If you have a medical issue, you would ask a doctor, right? If you want to cook something delicious, you consult a chefs’ cook book? You would ask a mechanic if you had issues with your car? All these experts spend years honing their knowledge to make their craft work the best they can. Why are conservation experts ignored? They don’t want to kill horses because it’s fun and they hate them. They do it because they love and care for the health of the whole ecological system and we can’t simply sacrifice the whole for one charismatic one. They recommend a cull because it has been intricately researched to be the best action for the greatest benefit.
Are you a vegan or vegetarian? If not, claiming the inhumaneness of shooting would be hypocritical. The standards by which an invasive species hunter must abide by are equal or higher than those for commercial abattoirs. Leaving an unsustainable density of horses who are unadapted to the oldest terrestrial, most drought stricken, nutrient poor landscape to starve, is arguable crueller. Alternatively, inducing great stress by rounding up an animal which has never been handled and trucked away doesn’t sound much better. Watch here for what a round up looks like.
A majority (i.e. 20,000) of the horses in the Australian Alps can be found in Kosciuszko National Park. 99 of the 20,000+ horses in Kosciuszko’s Alpine area were trapped for removal in November last year. For the first time in more than a year due to lapse in management while addressing this debate. Before the devastation of the bushfires had ensued. 68 animals were re-homed. 31 were either sent to a knackery (n = 28), in such poor condition they were euthanised (n = 2), or sustained fatal injuries as a result of the trapping (n = 1). On average, 18% of horses trapped in Kosciuszko National Park annually go to homes. There is no demand for the remaining which consequently end up at an abattoir. Furthermore, rounding up or trapping a horse costs significantly more per head than ground or aerial shooting. An expense tax payers wear.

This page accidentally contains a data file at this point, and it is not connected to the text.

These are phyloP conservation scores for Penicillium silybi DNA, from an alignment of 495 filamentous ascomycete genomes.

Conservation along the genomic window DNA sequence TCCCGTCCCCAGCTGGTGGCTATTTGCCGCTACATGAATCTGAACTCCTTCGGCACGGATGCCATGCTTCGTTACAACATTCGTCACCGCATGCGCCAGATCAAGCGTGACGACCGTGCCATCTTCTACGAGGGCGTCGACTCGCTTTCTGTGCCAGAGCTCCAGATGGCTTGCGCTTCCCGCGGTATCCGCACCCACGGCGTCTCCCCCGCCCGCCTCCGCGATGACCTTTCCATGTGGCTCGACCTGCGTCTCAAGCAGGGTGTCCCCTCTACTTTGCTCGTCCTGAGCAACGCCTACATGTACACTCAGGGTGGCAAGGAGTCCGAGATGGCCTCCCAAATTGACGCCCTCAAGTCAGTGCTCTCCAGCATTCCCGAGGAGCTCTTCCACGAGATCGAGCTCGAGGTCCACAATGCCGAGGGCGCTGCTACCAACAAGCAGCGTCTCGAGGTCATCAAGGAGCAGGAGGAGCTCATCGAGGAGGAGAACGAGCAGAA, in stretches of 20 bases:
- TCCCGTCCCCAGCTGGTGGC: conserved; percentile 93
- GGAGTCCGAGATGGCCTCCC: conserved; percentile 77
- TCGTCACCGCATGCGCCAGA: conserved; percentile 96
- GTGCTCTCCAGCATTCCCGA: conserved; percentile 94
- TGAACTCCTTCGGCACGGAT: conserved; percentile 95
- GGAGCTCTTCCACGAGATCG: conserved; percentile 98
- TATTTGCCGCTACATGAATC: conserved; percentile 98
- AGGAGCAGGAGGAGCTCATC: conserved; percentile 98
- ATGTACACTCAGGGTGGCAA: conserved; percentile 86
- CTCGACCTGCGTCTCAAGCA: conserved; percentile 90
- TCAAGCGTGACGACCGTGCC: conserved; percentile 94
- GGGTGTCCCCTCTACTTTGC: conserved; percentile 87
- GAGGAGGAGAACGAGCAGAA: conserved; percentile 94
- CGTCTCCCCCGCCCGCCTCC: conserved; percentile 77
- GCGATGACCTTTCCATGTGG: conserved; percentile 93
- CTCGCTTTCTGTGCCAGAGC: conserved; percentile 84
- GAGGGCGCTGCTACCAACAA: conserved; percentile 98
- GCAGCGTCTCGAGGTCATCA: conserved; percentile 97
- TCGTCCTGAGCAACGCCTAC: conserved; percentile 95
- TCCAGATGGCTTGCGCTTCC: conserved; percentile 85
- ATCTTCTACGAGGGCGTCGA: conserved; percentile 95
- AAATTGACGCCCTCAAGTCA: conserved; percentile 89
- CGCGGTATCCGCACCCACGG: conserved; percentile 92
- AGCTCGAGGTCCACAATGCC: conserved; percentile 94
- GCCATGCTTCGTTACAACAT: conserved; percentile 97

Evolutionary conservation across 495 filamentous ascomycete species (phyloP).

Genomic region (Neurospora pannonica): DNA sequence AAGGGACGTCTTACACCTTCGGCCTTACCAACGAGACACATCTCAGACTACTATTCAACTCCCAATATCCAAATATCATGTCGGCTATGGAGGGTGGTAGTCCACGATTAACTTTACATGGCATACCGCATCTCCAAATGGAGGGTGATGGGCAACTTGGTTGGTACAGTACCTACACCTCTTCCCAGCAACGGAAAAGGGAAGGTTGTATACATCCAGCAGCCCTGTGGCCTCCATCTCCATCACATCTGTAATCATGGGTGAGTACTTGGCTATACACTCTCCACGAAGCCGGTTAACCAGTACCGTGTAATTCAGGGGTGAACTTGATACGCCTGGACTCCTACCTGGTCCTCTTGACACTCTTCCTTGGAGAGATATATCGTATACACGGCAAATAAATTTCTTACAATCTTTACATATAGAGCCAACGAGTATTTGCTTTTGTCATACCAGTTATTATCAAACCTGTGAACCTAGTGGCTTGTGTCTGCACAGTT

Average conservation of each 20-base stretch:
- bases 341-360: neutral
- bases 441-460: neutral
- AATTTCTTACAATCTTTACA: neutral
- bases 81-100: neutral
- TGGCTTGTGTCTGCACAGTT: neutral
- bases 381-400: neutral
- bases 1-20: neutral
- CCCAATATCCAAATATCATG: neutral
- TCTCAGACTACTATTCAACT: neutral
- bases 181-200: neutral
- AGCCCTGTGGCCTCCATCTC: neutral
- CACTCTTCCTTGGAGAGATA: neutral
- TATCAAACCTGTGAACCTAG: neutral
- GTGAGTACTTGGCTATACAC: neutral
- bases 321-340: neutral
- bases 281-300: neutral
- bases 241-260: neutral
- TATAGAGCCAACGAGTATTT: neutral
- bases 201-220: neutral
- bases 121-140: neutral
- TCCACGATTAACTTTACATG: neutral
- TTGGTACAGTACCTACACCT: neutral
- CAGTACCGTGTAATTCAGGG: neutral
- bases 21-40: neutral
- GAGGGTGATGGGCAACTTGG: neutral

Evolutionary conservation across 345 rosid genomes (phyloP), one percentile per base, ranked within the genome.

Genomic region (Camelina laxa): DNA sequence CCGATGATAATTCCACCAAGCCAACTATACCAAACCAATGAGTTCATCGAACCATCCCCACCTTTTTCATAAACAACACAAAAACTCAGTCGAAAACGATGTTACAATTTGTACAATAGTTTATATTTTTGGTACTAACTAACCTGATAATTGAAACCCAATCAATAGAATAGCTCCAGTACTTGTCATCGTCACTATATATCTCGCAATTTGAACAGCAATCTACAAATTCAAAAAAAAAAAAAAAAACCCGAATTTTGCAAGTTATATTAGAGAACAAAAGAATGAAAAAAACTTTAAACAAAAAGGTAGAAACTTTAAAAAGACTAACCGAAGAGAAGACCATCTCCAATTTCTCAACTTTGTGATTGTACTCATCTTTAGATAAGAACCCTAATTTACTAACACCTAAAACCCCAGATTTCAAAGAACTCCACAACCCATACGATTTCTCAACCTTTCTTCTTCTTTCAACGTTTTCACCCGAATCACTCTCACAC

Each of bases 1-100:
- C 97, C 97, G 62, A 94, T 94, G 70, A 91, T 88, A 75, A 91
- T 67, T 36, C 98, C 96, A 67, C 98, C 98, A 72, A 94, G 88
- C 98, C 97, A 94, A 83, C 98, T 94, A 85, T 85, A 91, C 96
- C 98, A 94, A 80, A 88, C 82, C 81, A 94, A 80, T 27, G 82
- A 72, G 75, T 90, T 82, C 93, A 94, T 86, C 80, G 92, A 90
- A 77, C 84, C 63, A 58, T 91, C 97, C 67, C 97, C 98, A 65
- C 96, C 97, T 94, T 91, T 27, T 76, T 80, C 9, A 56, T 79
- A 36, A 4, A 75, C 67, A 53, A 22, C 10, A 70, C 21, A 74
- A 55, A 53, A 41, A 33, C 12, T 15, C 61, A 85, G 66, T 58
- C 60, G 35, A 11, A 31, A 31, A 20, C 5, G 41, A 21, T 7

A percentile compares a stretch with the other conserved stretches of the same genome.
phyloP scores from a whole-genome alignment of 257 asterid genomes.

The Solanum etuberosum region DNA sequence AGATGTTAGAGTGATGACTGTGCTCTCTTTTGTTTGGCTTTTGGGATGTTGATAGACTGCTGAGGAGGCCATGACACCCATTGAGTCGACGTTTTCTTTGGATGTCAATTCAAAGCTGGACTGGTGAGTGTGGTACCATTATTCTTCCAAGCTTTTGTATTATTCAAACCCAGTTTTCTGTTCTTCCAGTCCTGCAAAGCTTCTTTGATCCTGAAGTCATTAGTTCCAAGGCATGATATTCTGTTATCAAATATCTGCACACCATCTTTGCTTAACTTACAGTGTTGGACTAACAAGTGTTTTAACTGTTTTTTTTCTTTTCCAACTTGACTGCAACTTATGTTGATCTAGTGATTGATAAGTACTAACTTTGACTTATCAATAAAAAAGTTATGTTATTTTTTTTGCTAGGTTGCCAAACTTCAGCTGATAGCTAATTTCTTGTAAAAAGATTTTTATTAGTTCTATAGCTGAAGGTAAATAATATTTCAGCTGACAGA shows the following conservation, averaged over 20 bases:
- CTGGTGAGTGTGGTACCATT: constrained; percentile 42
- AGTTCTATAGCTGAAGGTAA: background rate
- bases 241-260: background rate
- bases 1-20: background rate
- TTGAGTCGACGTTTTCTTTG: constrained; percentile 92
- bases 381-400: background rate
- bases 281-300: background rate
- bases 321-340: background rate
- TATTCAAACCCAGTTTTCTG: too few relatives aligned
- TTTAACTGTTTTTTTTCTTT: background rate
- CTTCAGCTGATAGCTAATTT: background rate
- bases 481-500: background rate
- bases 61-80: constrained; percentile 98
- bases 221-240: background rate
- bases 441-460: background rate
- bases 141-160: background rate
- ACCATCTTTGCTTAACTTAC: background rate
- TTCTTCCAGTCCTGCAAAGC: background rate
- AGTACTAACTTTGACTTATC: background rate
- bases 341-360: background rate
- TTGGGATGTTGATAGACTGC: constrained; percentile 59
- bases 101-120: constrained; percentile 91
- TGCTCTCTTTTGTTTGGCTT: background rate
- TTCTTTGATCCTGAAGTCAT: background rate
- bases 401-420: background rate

It is not suggested that horses be eradicated from the whole continent, merely excluded from the extremely limited and delicate conservation areas that exist to protect native biodiversity, not as an uncontrolled horse breeding pen. I’ll point out that here that brumbies are not their own species. They are just horses. Which at a worldwide population of 58,000,000+ are very far from being eradicated.
No one is fighting for invasive pigs, goats or camels. They’re not cute enough. And so conservation experts go on controlling them appropriately. The only difference here is horses are pretty and we ride them sometimes. I don’t think the 200 years (or less) horses have spent here match up to the 55 million our native wildlife have, or the 60,000 our Aboriginal people have spent caring for the land. Colonialist ideas are ruining native Australian habitat constantly. These really are just normal horses who don’t happen to be fenced. Every other introduced species that causes damage in conservation areas are controlled, I’m unsure why this one should be treated differently?
By Jessica Ward-Jones
Jess Ward-Jones is a research student, technical officer and teaching associate at the Fenner School of Environment and Society at the Australian National University specialising in alpine landscape ecology. As a Canberra local, she enjoys skiing and hiking through Namadgi and Kosciuszko NP.